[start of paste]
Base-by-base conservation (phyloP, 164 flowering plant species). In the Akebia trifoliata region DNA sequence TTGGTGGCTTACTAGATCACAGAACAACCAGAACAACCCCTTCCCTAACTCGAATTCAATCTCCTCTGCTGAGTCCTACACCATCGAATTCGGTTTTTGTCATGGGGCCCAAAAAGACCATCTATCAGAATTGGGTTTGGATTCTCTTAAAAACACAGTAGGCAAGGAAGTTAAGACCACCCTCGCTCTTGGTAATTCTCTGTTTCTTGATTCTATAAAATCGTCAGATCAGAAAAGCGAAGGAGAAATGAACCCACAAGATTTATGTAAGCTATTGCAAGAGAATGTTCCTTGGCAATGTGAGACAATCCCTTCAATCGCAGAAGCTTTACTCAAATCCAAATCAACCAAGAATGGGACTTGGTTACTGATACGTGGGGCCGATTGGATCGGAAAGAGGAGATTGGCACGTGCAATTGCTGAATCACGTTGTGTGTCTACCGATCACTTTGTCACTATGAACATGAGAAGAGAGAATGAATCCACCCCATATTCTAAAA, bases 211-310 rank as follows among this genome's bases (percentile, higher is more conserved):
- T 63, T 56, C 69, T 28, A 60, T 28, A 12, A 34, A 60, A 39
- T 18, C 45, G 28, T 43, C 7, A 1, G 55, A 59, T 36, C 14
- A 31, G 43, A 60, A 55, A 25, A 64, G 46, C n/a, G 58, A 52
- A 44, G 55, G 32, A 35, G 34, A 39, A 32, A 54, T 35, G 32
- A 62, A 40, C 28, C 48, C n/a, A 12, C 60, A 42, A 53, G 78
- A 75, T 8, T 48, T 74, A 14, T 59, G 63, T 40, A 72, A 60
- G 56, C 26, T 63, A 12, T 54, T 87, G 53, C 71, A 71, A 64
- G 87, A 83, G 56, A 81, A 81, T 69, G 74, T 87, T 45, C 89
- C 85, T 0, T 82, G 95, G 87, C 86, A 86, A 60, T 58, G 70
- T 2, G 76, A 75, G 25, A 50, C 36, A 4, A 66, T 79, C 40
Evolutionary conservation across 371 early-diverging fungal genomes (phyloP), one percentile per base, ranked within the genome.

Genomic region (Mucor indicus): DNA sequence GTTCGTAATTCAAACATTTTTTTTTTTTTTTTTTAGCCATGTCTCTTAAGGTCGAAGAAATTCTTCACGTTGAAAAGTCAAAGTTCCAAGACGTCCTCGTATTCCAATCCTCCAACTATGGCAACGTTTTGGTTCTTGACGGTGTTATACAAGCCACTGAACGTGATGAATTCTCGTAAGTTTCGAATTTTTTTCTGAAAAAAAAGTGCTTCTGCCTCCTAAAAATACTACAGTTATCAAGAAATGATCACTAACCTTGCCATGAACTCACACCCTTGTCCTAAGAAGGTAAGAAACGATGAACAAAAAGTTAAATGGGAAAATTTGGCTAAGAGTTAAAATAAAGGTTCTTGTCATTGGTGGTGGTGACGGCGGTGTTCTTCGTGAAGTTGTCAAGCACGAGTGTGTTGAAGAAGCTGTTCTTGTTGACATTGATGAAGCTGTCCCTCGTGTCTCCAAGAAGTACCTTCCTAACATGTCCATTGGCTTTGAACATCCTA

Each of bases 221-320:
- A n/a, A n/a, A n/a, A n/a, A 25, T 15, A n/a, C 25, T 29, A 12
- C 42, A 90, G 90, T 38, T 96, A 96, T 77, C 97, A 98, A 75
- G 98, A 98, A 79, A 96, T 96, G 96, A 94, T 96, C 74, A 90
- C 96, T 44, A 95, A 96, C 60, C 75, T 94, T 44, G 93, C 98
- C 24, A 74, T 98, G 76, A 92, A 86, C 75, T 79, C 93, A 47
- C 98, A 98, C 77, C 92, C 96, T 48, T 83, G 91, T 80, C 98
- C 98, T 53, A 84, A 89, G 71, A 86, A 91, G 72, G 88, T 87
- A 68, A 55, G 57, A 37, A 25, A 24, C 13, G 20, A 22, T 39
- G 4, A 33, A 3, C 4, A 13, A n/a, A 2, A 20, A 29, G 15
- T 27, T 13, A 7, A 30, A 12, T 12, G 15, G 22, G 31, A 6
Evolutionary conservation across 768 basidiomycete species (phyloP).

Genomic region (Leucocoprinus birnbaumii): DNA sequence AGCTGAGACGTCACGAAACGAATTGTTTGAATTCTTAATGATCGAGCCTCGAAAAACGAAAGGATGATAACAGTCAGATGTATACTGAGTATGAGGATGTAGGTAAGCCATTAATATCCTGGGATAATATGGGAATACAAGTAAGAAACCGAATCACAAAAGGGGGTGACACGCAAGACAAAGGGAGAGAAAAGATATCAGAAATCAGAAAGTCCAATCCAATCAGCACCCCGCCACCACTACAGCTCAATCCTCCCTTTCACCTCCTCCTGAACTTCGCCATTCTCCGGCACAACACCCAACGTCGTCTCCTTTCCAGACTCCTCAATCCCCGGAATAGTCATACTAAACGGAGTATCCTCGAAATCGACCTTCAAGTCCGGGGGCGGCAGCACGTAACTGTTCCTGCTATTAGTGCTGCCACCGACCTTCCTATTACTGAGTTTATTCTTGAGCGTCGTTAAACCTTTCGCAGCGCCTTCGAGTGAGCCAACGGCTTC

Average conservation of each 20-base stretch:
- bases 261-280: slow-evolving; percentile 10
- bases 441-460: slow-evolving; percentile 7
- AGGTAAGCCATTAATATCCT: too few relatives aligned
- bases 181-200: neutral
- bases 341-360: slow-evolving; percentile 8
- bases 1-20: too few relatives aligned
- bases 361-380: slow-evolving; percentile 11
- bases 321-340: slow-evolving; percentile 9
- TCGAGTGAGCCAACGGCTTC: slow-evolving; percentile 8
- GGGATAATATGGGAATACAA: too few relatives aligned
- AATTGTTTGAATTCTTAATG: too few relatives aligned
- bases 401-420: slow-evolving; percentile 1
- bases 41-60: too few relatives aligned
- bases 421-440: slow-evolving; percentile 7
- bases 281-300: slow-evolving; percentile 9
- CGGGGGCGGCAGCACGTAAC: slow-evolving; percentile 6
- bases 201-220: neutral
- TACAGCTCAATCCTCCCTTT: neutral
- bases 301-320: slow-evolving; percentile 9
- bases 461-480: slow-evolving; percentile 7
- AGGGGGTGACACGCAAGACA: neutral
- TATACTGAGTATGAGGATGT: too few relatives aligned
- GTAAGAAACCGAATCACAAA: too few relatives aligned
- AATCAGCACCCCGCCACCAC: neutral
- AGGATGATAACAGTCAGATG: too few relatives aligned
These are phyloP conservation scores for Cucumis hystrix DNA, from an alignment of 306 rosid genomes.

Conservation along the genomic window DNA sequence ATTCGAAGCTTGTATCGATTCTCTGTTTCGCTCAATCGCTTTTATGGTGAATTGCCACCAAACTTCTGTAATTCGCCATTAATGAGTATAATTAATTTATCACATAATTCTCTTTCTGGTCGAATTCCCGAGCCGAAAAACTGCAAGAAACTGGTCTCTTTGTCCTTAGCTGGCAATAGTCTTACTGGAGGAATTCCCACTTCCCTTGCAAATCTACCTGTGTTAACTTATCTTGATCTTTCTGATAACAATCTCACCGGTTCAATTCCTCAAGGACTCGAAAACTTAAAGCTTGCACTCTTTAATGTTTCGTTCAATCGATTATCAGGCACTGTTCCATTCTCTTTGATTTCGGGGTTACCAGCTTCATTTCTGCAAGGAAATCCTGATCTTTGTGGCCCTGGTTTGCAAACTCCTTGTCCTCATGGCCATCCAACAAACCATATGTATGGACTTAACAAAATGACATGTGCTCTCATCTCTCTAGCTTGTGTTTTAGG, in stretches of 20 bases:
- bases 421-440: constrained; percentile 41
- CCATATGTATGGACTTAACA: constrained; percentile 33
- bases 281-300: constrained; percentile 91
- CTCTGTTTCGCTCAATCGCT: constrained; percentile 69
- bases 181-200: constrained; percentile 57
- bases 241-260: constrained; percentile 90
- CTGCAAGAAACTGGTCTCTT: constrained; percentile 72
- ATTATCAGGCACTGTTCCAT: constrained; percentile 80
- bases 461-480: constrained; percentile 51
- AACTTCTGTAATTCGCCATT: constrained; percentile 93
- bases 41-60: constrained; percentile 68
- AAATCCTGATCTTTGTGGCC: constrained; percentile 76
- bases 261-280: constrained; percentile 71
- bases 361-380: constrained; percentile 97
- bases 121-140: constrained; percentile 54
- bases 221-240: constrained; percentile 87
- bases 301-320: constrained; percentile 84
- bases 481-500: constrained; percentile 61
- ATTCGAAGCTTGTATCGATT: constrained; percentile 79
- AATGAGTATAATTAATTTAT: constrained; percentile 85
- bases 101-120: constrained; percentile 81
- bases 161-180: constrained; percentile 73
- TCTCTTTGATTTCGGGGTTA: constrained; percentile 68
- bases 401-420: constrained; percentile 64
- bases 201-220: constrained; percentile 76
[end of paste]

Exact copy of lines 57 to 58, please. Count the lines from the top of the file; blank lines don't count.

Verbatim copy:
- bases 281-300: constrained; percentile 91
- CTCTGTTTCGCTCAATCGCT: constrained; percentile 69